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Darwin vs neoDarwin

Giovanni Maga maga at vetbio.unizh.ch
Wed Apr 5 02:04:30 EST 1995


In article <Pine.SGI.3.91.950404110703.3318B-100000 at bambi.ccs.fau.edu>,
tomh at BAMBI.CCS.FAU.EDU (Tom Holroyd) wrote:

> Hey, has anybody read _How the Leopard Changed its Spots_ by Brian
> Goodwin? He points out how far neo-Darwinism has drifted from Darwin, and
> reminds us that there are several scientific objections to a strict
> interpretation of neo-Darwinism, such as the fact that there are animals
> that have heritable traits that are not encoded in the genome, such as the
> melon-stripe variant of paramecium.  Goodwin reminds us that the organism
> is a unity, in principle irreducible.  To the extent that neo-Darwinism
> does this reduction, it throws away important levels of organisation. 
> For example, processes of self-organisation can occur at the level of the
> organism that have a large effect on selection independent of "survival of
> the fittest," such as the oscillatory dynamics of several predator-prey
> populations. 
> 
> Tom Holroyd

Sorry, but I did not get what you are saying. What do you mean by heritable
traits not encoded by the genome? I do not know about paramecium, but even
if I can think (and indeed is the case of course) that some structures
(like organelles) are inherited directly and not simply as DNA (cytoplasmic
heredity is well known), at the end in a complex organism these organelles
have to be multiplied and replaced by new ones. Where is the information to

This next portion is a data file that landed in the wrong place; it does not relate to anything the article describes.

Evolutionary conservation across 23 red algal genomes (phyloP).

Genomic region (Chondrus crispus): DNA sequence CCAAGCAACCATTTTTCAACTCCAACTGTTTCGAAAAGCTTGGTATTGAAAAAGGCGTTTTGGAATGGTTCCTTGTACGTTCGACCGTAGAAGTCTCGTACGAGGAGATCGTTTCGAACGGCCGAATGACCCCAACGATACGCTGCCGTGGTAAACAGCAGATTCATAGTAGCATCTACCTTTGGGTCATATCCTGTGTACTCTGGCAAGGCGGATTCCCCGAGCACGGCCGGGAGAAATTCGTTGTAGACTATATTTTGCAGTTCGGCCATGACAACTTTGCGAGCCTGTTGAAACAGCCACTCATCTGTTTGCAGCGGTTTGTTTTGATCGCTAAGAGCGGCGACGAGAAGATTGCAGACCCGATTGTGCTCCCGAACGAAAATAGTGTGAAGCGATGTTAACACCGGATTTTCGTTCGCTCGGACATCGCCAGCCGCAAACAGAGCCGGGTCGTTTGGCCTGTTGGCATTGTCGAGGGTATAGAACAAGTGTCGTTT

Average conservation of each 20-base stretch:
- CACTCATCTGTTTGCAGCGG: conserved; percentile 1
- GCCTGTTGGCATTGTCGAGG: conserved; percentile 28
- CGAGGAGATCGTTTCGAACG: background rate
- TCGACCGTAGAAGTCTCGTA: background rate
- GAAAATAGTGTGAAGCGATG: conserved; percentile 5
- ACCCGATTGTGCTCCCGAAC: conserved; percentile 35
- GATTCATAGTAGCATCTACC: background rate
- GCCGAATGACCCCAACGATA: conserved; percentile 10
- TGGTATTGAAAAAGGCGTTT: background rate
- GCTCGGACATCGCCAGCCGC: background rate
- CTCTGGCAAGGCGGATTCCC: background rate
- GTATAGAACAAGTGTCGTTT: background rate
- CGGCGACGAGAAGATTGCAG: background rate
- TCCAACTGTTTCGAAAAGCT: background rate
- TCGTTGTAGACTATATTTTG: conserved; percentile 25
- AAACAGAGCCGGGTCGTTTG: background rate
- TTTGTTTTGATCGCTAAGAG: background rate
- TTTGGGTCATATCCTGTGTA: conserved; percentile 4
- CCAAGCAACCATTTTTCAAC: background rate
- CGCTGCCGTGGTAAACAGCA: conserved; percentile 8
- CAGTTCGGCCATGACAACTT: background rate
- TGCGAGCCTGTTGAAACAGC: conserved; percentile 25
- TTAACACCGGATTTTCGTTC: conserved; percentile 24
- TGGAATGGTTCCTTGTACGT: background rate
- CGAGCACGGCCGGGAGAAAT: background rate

do that? It is the genotype of the parental generation which determines the
genotype of the outcome. If that's not true, then Lamarck lives again.
Again, it is not clear to me how the oscillatory dynamics of predator-prey
populations do not have any impatc on the process of selection. I think
this kind of phenomena are well known to ethologists (but I'm not such, so
I cannot go in more details) and can be addressed in terms of natural
selection.
What do you mean that the organism is a unity? Indeed it is not true from a
biological point of view: complex organisms are the result of the
composition of billions of cells (themselves unique entitites) as different
as neurons and epithelial cells. But these cells will not be an organism if
they weren't connected and organized in increasing degrees of complexity.
Neo-Darwinism does not deny this notion. It simply offer an explanation of
how this complexity can be packed in a single cell and passed from a
generation to another one, with some variations during the time. I think
it's still a valid one.
mag at vetbio.unizh.ch 



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